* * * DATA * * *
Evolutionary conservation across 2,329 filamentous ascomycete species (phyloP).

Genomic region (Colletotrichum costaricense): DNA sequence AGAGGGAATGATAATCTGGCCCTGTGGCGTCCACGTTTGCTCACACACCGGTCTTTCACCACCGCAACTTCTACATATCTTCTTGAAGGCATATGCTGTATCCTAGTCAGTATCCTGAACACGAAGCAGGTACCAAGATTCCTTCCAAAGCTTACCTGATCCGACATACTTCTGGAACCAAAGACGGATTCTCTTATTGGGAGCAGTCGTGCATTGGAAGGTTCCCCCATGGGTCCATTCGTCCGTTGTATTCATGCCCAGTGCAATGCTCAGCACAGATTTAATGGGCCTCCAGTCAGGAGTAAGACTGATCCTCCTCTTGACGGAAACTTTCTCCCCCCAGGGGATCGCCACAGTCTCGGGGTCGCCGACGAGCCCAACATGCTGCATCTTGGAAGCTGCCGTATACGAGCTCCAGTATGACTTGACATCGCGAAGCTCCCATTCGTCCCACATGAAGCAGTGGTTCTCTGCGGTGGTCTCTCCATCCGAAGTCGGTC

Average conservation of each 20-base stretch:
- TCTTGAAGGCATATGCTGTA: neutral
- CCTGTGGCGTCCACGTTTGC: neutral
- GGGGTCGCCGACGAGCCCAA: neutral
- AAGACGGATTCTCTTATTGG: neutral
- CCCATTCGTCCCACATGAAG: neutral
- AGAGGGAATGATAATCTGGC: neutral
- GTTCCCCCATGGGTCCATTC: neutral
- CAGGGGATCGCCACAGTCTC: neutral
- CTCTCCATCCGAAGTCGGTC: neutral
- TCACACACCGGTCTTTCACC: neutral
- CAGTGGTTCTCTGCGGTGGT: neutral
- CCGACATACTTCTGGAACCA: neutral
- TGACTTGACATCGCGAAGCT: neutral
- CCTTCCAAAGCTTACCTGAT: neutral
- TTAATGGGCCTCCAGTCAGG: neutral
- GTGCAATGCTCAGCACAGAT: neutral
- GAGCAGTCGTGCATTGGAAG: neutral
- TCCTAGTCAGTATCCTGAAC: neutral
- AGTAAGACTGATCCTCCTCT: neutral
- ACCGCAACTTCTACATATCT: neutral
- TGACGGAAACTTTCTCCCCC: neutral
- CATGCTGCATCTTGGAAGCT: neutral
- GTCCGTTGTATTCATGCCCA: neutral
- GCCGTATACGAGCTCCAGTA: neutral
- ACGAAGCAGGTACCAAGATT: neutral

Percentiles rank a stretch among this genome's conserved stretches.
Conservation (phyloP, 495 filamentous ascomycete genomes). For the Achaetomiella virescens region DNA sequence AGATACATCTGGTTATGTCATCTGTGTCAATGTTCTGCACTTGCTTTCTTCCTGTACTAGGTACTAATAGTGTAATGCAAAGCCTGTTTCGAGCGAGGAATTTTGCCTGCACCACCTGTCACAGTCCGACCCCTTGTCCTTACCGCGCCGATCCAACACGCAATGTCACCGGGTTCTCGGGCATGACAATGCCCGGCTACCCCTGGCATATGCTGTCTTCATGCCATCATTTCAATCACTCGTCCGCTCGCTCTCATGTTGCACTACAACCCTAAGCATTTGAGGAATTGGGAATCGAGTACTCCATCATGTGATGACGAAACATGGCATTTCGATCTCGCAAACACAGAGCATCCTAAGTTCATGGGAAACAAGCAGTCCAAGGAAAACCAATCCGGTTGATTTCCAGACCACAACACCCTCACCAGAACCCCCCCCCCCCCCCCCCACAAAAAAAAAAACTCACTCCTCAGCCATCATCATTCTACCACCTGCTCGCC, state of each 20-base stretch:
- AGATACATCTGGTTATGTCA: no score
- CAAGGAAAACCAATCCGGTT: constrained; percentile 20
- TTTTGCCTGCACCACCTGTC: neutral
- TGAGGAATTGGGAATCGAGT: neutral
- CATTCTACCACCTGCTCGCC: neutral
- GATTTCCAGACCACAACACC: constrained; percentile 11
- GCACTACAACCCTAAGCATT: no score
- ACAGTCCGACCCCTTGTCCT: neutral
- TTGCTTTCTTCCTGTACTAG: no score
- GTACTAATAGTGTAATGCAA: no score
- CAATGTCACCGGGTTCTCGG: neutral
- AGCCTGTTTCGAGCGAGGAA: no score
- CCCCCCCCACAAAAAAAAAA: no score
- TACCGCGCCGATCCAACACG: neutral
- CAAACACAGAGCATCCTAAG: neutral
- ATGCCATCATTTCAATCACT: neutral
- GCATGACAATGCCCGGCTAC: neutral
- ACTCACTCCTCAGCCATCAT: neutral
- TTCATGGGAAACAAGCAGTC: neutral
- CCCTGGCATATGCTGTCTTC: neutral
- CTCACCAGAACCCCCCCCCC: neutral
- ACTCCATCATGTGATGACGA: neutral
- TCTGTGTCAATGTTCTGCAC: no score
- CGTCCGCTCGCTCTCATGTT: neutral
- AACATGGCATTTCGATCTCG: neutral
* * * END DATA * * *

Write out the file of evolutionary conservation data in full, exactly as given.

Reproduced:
Evolutionary conservation across 2,329 filamentous ascomycete species (phyloP).

Genomic region (Colletotrichum costaricense): DNA sequence AGAGGGAATGATAATCTGGCCCTGTGGCGTCCACGTTTGCTCACACACCGGTCTTTCACCACCGCAACTTCTACATATCTTCTTGAAGGCATATGCTGTATCCTAGTCAGTATCCTGAACACGAAGCAGGTACCAAGATTCCTTCCAAAGCTTACCTGATCCGACATACTTCTGGAACCAAAGACGGATTCTCTTATTGGGAGCAGTCGTGCATTGGAAGGTTCCCCCATGGGTCCATTCGTCCGTTGTATTCATGCCCAGTGCAATGCTCAGCACAGATTTAATGGGCCTCCAGTCAGGAGTAAGACTGATCCTCCTCTTGACGGAAACTTTCTCCCCCCAGGGGATCGCCACAGTCTCGGGGTCGCCGACGAGCCCAACATGCTGCATCTTGGAAGCTGCCGTATACGAGCTCCAGTATGACTTGACATCGCGAAGCTCCCATTCGTCCCACATGAAGCAGTGGTTCTCTGCGGTGGTCTCTCCATCCGAAGTCGGTC

Average conservation of each 20-base stretch:
- TCTTGAAGGCATATGCTGTA: neutral
- CCTGTGGCGTCCACGTTTGC: neutral
- GGGGTCGCCGACGAGCCCAA: neutral
- AAGACGGATTCTCTTATTGG: neutral
- CCCATTCGTCCCACATGAAG: neutral
- AGAGGGAATGATAATCTGGC: neutral
- GTTCCCCCATGGGTCCATTC: neutral
- CAGGGGATCGCCACAGTCTC: neutral
- CTCTCCATCCGAAGTCGGTC: neutral
- TCACACACCGGTCTTTCACC: neutral
- CAGTGGTTCTCTGCGGTGGT: neutral
- CCGACATACTTCTGGAACCA: neutral
- TGACTTGACATCGCGAAGCT: neutral
- CCTTCCAAAGCTTACCTGAT: neutral
- TTAATGGGCCTCCAGTCAGG: neutral
- GTGCAATGCTCAGCACAGAT: neutral
- GAGCAGTCGTGCATTGGAAG: neutral
- TCCTAGTCAGTATCCTGAAC: neutral
- AGTAAGACTGATCCTCCTCT: neutral
- ACCGCAACTTCTACATATCT: neutral
- TGACGGAAACTTTCTCCCCC: neutral
- CATGCTGCATCTTGGAAGCT: neutral
- GTCCGTTGTATTCATGCCCA: neutral
- GCCGTATACGAGCTCCAGTA: neutral
- ACGAAGCAGGTACCAAGATT: neutral

Percentiles rank a stretch among this genome's conserved stretches.
Conservation (phyloP, 495 filamentous ascomycete genomes). For the Achaetomiella virescens region DNA sequence AGATACATCTGGTTATGTCATCTGTGTCAATGTTCTGCACTTGCTTTCTTCCTGTACTAGGTACTAATAGTGTAATGCAAAGCCTGTTTCGAGCGAGGAATTTTGCCTGCACCACCTGTCACAGTCCGACCCCTTGTCCTTACCGCGCCGATCCAACACGCAATGTCACCGGGTTCTCGGGCATGACAATGCCCGGCTACCCCTGGCATATGCTGTCTTCATGCCATCATTTCAATCACTCGTCCGCTCGCTCTCATGTTGCACTACAACCCTAAGCATTTGAGGAATTGGGAATCGAGTACTCCATCATGTGATGACGAAACATGGCATTTCGATCTCGCAAACACAGAGCATCCTAAGTTCATGGGAAACAAGCAGTCCAAGGAAAACCAATCCGGTTGATTTCCAGACCACAACACCCTCACCAGAACCCCCCCCCCCCCCCCCCACAAAAAAAAAAACTCACTCCTCAGCCATCATCATTCTACCACCTGCTCGCC, state of each 20-base stretch:
- AGATACATCTGGTTATGTCA: no score
- CAAGGAAAACCAATCCGGTT: constrained; percentile 20
- TTTTGCCTGCACCACCTGTC: neutral
- TGAGGAATTGGGAATCGAGT: neutral
- CATTCTACCACCTGCTCGCC: neutral
- GATTTCCAGACCACAACACC: constrained; percentile 11
- GCACTACAACCCTAAGCATT: no score
- ACAGTCCGACCCCTTGTCCT: neutral
- TTGCTTTCTTCCTGTACTAG: no score
- GTACTAATAGTGTAATGCAA: no score
- CAATGTCACCGGGTTCTCGG: neutral
- AGCCTGTTTCGAGCGAGGAA: no score
- CCCCCCCCACAAAAAAAAAA: no score
- TACCGCGCCGATCCAACACG: neutral
- CAAACACAGAGCATCCTAAG: neutral
- ATGCCATCATTTCAATCACT: neutral
- GCATGACAATGCCCGGCTAC: neutral
- ACTCACTCCTCAGCCATCAT: neutral
- TTCATGGGAAACAAGCAGTC: neutral
- CCCTGGCATATGCTGTCTTC: neutral
- CTCACCAGAACCCCCCCCCC: neutral
- ACTCCATCATGTGATGACGA: neutral
- TCTGTGTCAATGTTCTGCAC: no score
- CGTCCGCTCGCTCTCATGTT: neutral
- AACATGGCATTTCGATCTCG: neutral